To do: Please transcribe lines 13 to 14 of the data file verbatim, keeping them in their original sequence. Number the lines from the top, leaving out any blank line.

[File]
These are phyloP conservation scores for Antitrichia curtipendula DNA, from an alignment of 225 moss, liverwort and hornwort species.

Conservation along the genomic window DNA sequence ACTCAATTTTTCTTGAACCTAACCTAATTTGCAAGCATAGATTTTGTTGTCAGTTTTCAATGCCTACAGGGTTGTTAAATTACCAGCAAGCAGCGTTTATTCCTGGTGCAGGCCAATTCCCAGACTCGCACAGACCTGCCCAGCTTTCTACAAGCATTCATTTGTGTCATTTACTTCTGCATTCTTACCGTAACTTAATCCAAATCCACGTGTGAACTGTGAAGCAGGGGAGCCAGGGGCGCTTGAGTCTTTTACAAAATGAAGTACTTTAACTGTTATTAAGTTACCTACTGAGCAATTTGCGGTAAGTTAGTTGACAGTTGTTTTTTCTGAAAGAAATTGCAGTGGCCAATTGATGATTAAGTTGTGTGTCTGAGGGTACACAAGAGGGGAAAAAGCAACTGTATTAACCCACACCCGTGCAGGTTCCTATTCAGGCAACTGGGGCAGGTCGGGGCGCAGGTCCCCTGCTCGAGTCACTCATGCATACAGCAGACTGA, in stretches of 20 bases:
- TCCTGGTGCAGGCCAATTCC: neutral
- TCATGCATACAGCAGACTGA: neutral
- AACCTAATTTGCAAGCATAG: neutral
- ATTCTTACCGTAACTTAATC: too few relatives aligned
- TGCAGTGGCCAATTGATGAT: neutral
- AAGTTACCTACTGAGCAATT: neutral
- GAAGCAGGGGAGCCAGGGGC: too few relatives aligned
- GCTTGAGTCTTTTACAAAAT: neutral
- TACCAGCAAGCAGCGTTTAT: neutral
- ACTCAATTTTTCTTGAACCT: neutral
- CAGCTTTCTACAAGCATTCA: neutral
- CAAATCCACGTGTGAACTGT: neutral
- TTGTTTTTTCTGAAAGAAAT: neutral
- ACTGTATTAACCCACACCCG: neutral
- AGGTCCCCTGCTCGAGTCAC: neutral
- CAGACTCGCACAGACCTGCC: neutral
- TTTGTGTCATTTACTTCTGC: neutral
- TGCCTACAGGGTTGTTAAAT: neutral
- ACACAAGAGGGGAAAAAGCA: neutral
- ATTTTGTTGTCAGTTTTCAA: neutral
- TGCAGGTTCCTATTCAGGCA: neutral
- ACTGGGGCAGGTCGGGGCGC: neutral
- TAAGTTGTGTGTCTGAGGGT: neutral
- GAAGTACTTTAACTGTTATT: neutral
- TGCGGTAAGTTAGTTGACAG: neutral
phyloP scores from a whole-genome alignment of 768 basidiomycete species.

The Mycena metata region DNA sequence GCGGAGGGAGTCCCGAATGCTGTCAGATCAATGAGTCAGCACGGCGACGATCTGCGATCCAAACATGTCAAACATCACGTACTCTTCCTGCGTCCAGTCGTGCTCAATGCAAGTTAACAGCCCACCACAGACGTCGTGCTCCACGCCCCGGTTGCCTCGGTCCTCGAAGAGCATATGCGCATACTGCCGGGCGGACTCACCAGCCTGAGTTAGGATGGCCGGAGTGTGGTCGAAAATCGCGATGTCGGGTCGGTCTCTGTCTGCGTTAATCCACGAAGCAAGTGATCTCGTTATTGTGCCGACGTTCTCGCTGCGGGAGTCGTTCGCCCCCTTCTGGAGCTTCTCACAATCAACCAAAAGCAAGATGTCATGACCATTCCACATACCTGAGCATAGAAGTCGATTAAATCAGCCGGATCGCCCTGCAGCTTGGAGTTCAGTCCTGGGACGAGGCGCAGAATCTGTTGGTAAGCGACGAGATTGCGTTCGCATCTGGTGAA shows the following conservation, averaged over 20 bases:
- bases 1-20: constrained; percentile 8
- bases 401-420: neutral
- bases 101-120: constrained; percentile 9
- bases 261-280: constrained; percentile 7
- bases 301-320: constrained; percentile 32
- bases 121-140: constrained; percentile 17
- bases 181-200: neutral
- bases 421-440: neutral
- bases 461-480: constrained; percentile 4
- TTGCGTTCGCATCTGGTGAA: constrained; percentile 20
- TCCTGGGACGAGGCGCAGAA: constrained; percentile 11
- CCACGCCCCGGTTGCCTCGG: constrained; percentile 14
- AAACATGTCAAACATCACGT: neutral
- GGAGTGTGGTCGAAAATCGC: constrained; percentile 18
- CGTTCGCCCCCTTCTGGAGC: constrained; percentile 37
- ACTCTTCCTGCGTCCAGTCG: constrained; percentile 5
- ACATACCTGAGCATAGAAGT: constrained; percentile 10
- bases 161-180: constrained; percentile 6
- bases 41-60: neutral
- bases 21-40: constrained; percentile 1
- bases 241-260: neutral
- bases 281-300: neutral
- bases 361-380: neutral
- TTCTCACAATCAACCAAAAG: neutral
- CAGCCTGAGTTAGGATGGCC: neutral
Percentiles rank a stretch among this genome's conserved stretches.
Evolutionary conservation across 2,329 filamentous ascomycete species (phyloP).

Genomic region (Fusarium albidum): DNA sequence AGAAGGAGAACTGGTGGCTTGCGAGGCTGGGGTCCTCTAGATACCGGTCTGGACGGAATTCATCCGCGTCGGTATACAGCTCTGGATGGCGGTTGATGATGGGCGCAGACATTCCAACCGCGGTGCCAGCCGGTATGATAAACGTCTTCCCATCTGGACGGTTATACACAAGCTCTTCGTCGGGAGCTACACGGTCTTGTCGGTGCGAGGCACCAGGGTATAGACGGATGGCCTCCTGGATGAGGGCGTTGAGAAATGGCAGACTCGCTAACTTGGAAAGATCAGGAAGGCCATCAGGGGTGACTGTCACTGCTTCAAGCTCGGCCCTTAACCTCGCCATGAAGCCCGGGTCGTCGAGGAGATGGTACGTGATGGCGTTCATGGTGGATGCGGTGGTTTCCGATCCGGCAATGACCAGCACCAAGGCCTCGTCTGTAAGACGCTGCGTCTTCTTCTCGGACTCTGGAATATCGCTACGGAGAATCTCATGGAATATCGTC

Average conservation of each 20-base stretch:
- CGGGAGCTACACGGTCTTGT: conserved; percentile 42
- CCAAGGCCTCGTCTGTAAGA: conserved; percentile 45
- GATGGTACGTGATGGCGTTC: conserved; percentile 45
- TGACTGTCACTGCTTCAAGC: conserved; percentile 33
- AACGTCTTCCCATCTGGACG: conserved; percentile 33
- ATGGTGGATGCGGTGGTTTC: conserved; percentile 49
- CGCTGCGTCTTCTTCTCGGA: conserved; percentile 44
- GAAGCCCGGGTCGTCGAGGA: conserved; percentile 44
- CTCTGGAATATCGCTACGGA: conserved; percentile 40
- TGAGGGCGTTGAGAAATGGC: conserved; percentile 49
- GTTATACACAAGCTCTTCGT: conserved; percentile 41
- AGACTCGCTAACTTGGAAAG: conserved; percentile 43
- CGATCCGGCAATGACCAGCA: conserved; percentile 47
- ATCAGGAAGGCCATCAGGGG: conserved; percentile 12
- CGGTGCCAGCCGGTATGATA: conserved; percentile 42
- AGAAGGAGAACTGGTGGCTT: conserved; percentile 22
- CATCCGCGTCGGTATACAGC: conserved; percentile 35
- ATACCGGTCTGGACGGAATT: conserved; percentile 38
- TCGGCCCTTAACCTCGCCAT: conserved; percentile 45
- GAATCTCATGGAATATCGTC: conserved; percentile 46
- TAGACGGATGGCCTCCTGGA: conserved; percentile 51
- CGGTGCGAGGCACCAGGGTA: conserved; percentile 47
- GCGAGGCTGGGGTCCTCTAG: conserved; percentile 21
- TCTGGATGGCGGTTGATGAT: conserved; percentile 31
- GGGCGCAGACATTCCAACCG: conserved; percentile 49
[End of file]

- CAGCTTTCTACAAGCATTCA: neutral
- CAAATCCACGTGTGAACTGT: neutral